# 18650 discharge protection

I've converted an existing 18v DC battery pack (for a power tool) to use replaceable 18650 cells. My plan is to charge the cells in a "smart charger" and discard the OEM charger. I'm only getting about 1/2 of use from the tool before power cuts out. This is an original battery pack which failed in service and I suspect the board may be toast.

If I wire up the 5 cells (in series) directly to the load pins that connect to the tool, do I need to consider some sort of discharge or thermal protection inline as well? Specifically, I'm looking at This one which is good for 40V. Thoughts?

(update: Considering the 5S 21v 18v BMS board here since it's a little smaller https://www.ebay.com/itm/272724717408) Thanks

• Is one of the cells bad? How do you balance charge it? – winny Jun 4 '18 at 19:02
• The conversion uses removable cells. I charge them with a Nitecore intellicharger. – Will T. Jun 4 '18 at 21:48
• That solves charging. Still, if one has less capacitance than the other, you will reverse the polarity of that cel eventually. Can you make sure they have roughly the same capacitance? – winny Jun 4 '18 at 22:13
• I don't know how I would measure capacitance in circuit so maybe I can consider accepatble lifetime for each cell. Does it vary widely by battery vendor? I have a bike light which uses four of these 18650s (Ultrafire) and they seem to last at least through the fall and winter balance charging them every other day. I've noticed several times that some of the cells will start out charging with one LED lit, while others start with two. Is this what you are referring to? If I could get 50 charges before replacing cells I'd be thrilled. OEM pack only lasted about 10. – Will T. Jun 4 '18 at 22:35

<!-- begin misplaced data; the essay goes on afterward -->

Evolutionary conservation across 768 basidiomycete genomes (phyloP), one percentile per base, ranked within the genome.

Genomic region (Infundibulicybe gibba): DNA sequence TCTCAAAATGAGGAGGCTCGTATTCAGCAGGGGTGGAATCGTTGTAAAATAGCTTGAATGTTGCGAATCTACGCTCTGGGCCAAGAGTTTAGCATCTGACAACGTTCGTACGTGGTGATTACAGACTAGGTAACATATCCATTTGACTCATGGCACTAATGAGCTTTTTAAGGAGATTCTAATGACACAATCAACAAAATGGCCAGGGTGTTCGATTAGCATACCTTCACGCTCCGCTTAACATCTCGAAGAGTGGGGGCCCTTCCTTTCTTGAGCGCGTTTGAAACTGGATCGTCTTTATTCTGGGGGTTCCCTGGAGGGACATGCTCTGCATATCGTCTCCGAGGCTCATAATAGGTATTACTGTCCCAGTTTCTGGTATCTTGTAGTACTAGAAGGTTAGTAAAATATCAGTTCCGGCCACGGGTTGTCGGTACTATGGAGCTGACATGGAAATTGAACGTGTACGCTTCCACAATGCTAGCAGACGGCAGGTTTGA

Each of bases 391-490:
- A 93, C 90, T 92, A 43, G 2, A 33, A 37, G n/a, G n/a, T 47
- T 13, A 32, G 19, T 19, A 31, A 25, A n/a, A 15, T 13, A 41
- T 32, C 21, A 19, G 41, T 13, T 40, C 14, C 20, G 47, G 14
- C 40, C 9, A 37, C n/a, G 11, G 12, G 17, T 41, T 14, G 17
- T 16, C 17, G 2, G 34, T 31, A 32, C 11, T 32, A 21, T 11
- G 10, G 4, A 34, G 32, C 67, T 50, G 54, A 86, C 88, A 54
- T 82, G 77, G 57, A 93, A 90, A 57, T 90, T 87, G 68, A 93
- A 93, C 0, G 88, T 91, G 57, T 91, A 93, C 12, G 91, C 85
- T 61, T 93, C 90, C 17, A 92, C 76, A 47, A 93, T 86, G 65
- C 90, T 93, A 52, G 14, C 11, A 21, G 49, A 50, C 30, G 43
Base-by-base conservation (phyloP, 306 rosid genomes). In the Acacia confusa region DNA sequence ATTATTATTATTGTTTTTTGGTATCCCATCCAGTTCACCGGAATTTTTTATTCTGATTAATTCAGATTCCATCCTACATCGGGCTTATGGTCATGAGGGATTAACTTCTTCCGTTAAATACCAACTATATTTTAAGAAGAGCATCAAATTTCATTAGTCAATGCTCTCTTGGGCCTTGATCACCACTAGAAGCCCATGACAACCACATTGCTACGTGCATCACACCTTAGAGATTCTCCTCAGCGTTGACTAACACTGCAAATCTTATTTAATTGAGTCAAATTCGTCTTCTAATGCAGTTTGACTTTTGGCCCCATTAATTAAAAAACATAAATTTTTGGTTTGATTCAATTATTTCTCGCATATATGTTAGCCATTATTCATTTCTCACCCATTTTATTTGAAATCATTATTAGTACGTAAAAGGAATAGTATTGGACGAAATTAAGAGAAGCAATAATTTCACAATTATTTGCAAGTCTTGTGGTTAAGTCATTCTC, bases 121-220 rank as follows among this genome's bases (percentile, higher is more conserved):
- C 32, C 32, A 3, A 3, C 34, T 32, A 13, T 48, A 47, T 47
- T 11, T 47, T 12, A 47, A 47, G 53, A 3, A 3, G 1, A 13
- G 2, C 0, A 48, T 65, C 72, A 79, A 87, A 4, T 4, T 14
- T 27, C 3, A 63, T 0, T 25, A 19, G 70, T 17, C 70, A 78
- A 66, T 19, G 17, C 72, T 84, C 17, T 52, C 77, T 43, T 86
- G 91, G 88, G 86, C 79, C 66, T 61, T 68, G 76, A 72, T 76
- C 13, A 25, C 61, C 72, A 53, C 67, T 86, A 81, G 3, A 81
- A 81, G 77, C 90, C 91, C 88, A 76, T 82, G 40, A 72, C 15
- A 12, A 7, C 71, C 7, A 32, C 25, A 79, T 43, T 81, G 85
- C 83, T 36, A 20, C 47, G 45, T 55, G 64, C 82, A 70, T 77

• Do you have access to a known load, say light bulb, resistor or similar, a multimeter and a stopwatch? If yes, then you can determine the capacitance. It sounds to me like cell imbalance unless you have old laptop batteries (high capacitance but low peak discharge rate) and a very high powered tool, at which point all cells will sag and not just one. What does the datasheet for the cells say? – winny Jun 5 '18 at 6:09

## 2 Answers

should be ok, if max. current of your power tool is not too high (10A Relais)

Maybe you want to check cell voltages of your old pack too, sometimes there is just one cell with low voltage. Charge (only) this one (at its terminals) to the average voltage (or al litle higher) of the others and try again. If problem still exists the cell is of untypical low capacity.

• I've already removed all the old cells from the OEM pack but that strategy will be much easier with the "revised" pack. I've checked voltage on the old cells in the past, some will be 4.2v while a couple others will be much lower (something like 3.x volts). I've never checked them after pulling them out of the charger but that would have been a good idea. I found a different BMS board for my circuit - added it above. What's the 2S/4S/5S on these? Looks like the number of cells it supports but why 'S'? – Will T. Jun 8 '18 at 10:00

Number of cell in series, 4S means 4 cells in series